A typical Xmrig configuration file will list the mining pool, the wallet address, and the coin to be mined. With Xmrig-Proxy in play, each individual miner doesn’t need to know which wallet it is mining for because the wallet address is stored on the Xmrig-Proxy server.
Financial Impact of Cryptojacking
The Sysdig Threat Research Team recovered 10 TeamTNT XMR wallets used during the aforementioned mining campaigns by analyzing all known attributed samples. However, there are likely other wallets that were undiscoverable. Additionally, Sysdig TRT attributed more wallets to different threat actors who used TeamTNT tactics. This research included samples captured in the Sysdig honeynet, as well as popular malware repositories such as VirusTotal and Malpedia. Sometimes a discovered wallet would lead to an undiscovered malicious binary, which may have embedded other undiscovered wallets in it, and so on. Other times, a discovered wallet would lead to an Xmrig config file with other wallets or pools listed.
Because the cryptocurrency being mined by TeamTNT is privacy-coin Monero, it is difficult to follow the coinage once it leaves the mining pool and to identify the purpose of the group conducting activities. There are tools available to investigate Monero, like CipherTrace, but it is restricted to government and financial institutions.
Monero is the de-facto cryptojacking coin choice because most cloud infrastructure runs without an attached GPU, heavily disincentivizing GPU-based miners, which would be more lucrative. Of the privacy-coins, Monero (XMR) is currently the highest-value for CPU-based mining.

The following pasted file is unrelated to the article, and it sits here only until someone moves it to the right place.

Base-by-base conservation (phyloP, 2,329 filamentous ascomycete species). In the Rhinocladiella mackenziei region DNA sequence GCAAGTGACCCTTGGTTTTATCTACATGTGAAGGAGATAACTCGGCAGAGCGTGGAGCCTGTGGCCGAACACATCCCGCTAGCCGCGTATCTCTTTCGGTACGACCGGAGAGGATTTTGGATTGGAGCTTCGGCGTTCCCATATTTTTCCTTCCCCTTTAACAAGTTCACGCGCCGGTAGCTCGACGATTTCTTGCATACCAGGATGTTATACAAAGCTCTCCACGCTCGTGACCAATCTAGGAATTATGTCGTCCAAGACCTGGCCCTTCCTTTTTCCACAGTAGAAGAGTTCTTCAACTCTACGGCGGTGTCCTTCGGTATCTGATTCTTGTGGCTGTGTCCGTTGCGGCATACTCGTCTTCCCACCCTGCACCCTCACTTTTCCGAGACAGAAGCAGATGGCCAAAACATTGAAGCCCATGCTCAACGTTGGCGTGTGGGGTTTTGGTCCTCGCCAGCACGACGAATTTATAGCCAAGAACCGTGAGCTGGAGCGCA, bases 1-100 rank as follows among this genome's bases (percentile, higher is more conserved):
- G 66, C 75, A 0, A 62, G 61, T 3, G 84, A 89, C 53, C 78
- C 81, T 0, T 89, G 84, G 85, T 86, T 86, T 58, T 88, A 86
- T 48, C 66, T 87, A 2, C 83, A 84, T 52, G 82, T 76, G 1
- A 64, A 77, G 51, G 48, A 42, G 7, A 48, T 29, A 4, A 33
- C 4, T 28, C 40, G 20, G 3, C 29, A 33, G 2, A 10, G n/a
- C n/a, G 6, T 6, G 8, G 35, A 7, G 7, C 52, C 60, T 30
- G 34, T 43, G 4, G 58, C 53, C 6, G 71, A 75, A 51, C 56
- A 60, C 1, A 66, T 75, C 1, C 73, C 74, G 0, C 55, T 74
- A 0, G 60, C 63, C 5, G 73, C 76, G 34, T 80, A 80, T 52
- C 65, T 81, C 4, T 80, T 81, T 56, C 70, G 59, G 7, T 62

Cryptocurrency Wallets Attributed to TeamTNT
Sysdig researchers conducted several experiments to estimate the cost of the TeamTNT Chimaera operation and other activities to its victims. The “trail of crumbs” that positively correlated to TNT activities was approximately 40 XMR, which amounts to more than $8,000 USD worth of Monero payments to known TeamTNT wallets. The protections Monero provides make getting exact numbers difficult, especially when it comes to older wallets. The true impact is likely much higher.
“The cost of mining 1 XMR on a single AWS EC2 instance is roughly $11,000.”
Better-provisioned instances (such as c6a.8xl) will mine the coin faster, but the cost per hour scales roughly linearly with the amount of vCPUs. There are many possible configurations to increase the cost of an EC2 instance, such as adding additional RAM or storage, but $11,000 is the median cost across many different tested configurations.
“On average, to make $8,100, an attacker will need to drive up a $430,000 cloud bill. They make $1 for every $53 their victim is billed.”
The crypto wallets attributed to TeamTNT by Sysdig TRT are listed in the table above. Dollar values are calculated based on the value of XMR at time of investigation around April 2022, but because cryptocurrency is highly volatile, the real attacker earnings can vary greatly over time, further skewing the ratio of attacker revenue to victim cost.
Cryptomining is the most common outcome of cloud and container-based compromises seen by Sysdig TRT this year.
Many adversaries, such as TeamTNT, solely deal in the mining of cryptocurrencies. It is low-risk and relatively easy to implement compared to extortion activities like Ransomware. Even a lone threat actor like TeamTNT can cause great damage to a company with minimal effort. Other types of attacks, such as espionage, may be occurring, but this year, they flew under the radar.
As threat detection technologies improve for cloud and containers, and become more widely implemented, Sysdig TRT expects to discover more in regards to other malicious activities.
Sign up to receive CSA's latest blogs
This list receives 1-2 emails a month.